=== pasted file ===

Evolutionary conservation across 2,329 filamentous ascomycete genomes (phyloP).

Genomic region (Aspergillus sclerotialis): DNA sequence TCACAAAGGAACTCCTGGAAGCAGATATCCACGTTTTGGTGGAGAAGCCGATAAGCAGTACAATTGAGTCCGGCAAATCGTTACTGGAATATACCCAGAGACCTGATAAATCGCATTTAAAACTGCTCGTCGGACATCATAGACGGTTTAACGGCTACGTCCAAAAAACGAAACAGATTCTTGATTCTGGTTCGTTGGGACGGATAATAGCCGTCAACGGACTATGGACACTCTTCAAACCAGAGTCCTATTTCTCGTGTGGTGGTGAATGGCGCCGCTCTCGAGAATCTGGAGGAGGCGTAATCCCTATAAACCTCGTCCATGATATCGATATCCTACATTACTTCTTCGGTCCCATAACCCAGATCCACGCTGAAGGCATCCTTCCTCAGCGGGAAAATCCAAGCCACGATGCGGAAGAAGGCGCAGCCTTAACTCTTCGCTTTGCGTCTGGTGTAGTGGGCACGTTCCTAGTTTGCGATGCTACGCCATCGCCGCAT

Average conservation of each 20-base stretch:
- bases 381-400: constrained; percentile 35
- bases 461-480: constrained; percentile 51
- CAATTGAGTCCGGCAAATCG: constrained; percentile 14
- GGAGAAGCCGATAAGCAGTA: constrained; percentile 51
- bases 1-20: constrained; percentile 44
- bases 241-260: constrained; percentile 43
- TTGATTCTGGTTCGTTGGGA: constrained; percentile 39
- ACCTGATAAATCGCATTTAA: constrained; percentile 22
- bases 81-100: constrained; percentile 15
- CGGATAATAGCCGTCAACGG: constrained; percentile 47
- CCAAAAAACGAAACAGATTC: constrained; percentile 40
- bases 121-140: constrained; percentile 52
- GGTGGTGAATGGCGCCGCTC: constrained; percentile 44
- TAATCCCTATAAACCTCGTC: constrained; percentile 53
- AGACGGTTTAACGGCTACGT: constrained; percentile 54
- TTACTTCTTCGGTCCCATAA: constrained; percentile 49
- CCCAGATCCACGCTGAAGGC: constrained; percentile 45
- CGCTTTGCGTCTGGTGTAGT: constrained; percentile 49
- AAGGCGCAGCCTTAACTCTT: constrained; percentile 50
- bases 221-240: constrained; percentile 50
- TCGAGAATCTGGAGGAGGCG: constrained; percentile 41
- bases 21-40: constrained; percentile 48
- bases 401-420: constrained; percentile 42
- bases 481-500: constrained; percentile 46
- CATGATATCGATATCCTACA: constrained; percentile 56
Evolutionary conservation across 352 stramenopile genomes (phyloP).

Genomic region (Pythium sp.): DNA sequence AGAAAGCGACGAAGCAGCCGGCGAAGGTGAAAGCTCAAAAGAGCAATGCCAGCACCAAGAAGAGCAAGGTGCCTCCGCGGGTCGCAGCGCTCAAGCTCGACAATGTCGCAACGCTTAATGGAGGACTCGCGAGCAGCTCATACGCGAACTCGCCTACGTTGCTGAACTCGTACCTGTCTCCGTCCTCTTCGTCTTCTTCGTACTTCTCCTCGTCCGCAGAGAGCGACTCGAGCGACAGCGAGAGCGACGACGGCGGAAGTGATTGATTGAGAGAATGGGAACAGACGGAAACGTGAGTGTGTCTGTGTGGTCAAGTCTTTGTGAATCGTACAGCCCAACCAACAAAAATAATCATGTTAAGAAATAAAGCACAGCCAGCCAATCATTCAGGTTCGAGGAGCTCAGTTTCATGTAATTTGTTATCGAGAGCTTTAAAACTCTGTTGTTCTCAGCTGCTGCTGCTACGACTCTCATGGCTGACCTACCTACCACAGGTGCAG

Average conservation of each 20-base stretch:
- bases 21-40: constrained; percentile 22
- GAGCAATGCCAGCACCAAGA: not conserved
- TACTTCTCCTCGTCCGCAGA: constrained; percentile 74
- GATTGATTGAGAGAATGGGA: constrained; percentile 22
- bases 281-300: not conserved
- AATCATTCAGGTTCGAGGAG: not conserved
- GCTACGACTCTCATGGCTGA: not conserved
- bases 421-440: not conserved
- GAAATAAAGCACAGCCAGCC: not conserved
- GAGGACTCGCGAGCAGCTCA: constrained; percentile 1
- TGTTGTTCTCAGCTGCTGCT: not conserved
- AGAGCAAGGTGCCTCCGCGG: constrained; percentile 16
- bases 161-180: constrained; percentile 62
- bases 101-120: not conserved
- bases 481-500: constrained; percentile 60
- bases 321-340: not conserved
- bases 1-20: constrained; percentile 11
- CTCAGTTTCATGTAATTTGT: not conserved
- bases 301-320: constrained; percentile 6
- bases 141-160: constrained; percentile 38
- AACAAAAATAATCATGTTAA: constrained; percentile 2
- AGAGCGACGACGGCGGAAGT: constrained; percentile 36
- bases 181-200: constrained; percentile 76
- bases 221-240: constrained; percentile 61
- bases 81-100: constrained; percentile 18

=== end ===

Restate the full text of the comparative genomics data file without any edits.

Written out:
Evolutionary conservation across 2,329 filamentous ascomycete genomes (phyloP).

Genomic region (Aspergillus sclerotialis): DNA sequence TCACAAAGGAACTCCTGGAAGCAGATATCCACGTTTTGGTGGAGAAGCCGATAAGCAGTACAATTGAGTCCGGCAAATCGTTACTGGAATATACCCAGAGACCTGATAAATCGCATTTAAAACTGCTCGTCGGACATCATAGACGGTTTAACGGCTACGTCCAAAAAACGAAACAGATTCTTGATTCTGGTTCGTTGGGACGGATAATAGCCGTCAACGGACTATGGACACTCTTCAAACCAGAGTCCTATTTCTCGTGTGGTGGTGAATGGCGCCGCTCTCGAGAATCTGGAGGAGGCGTAATCCCTATAAACCTCGTCCATGATATCGATATCCTACATTACTTCTTCGGTCCCATAACCCAGATCCACGCTGAAGGCATCCTTCCTCAGCGGGAAAATCCAAGCCACGATGCGGAAGAAGGCGCAGCCTTAACTCTTCGCTTTGCGTCTGGTGTAGTGGGCACGTTCCTAGTTTGCGATGCTACGCCATCGCCGCAT

Average conservation of each 20-base stretch:
- bases 381-400: constrained; percentile 35
- bases 461-480: constrained; percentile 51
- CAATTGAGTCCGGCAAATCG: constrained; percentile 14
- GGAGAAGCCGATAAGCAGTA: constrained; percentile 51
- bases 1-20: constrained; percentile 44
- bases 241-260: constrained; percentile 43
- TTGATTCTGGTTCGTTGGGA: constrained; percentile 39
- ACCTGATAAATCGCATTTAA: constrained; percentile 22
- bases 81-100: constrained; percentile 15
- CGGATAATAGCCGTCAACGG: constrained; percentile 47
- CCAAAAAACGAAACAGATTC: constrained; percentile 40
- bases 121-140: constrained; percentile 52
- GGTGGTGAATGGCGCCGCTC: constrained; percentile 44
- TAATCCCTATAAACCTCGTC: constrained; percentile 53
- AGACGGTTTAACGGCTACGT: constrained; percentile 54
- TTACTTCTTCGGTCCCATAA: constrained; percentile 49
- CCCAGATCCACGCTGAAGGC: constrained; percentile 45
- CGCTTTGCGTCTGGTGTAGT: constrained; percentile 49
- AAGGCGCAGCCTTAACTCTT: constrained; percentile 50
- bases 221-240: constrained; percentile 50
- TCGAGAATCTGGAGGAGGCG: constrained; percentile 41
- bases 21-40: constrained; percentile 48
- bases 401-420: constrained; percentile 42
- bases 481-500: constrained; percentile 46
- CATGATATCGATATCCTACA: constrained; percentile 56
Evolutionary conservation across 352 stramenopile genomes (phyloP).

Genomic region (Pythium sp.): DNA sequence AGAAAGCGACGAAGCAGCCGGCGAAGGTGAAAGCTCAAAAGAGCAATGCCAGCACCAAGAAGAGCAAGGTGCCTCCGCGGGTCGCAGCGCTCAAGCTCGACAATGTCGCAACGCTTAATGGAGGACTCGCGAGCAGCTCATACGCGAACTCGCCTACGTTGCTGAACTCGTACCTGTCTCCGTCCTCTTCGTCTTCTTCGTACTTCTCCTCGTCCGCAGAGAGCGACTCGAGCGACAGCGAGAGCGACGACGGCGGAAGTGATTGATTGAGAGAATGGGAACAGACGGAAACGTGAGTGTGTCTGTGTGGTCAAGTCTTTGTGAATCGTACAGCCCAACCAACAAAAATAATCATGTTAAGAAATAAAGCACAGCCAGCCAATCATTCAGGTTCGAGGAGCTCAGTTTCATGTAATTTGTTATCGAGAGCTTTAAAACTCTGTTGTTCTCAGCTGCTGCTGCTACGACTCTCATGGCTGACCTACCTACCACAGGTGCAG

Average conservation of each 20-base stretch:
- bases 21-40: constrained; percentile 22
- GAGCAATGCCAGCACCAAGA: not conserved
- TACTTCTCCTCGTCCGCAGA: constrained; percentile 74
- GATTGATTGAGAGAATGGGA: constrained; percentile 22
- bases 281-300: not conserved
- AATCATTCAGGTTCGAGGAG: not conserved
- GCTACGACTCTCATGGCTGA: not conserved
- bases 421-440: not conserved
- GAAATAAAGCACAGCCAGCC: not conserved
- GAGGACTCGCGAGCAGCTCA: constrained; percentile 1
- TGTTGTTCTCAGCTGCTGCT: not conserved
- AGAGCAAGGTGCCTCCGCGG: constrained; percentile 16
- bases 161-180: constrained; percentile 62
- bases 101-120: not conserved
- bases 481-500: constrained; percentile 60
- bases 321-340: not conserved
- bases 1-20: constrained; percentile 11
- CTCAGTTTCATGTAATTTGT: not conserved
- bases 301-320: constrained; percentile 6
- bases 141-160: constrained; percentile 38
- AACAAAAATAATCATGTTAA: constrained; percentile 2
- AGAGCGACGACGGCGGAAGT: constrained; percentile 36
- bases 181-200: constrained; percentile 76
- bases 221-240: constrained; percentile 61
- bases 81-100: constrained; percentile 18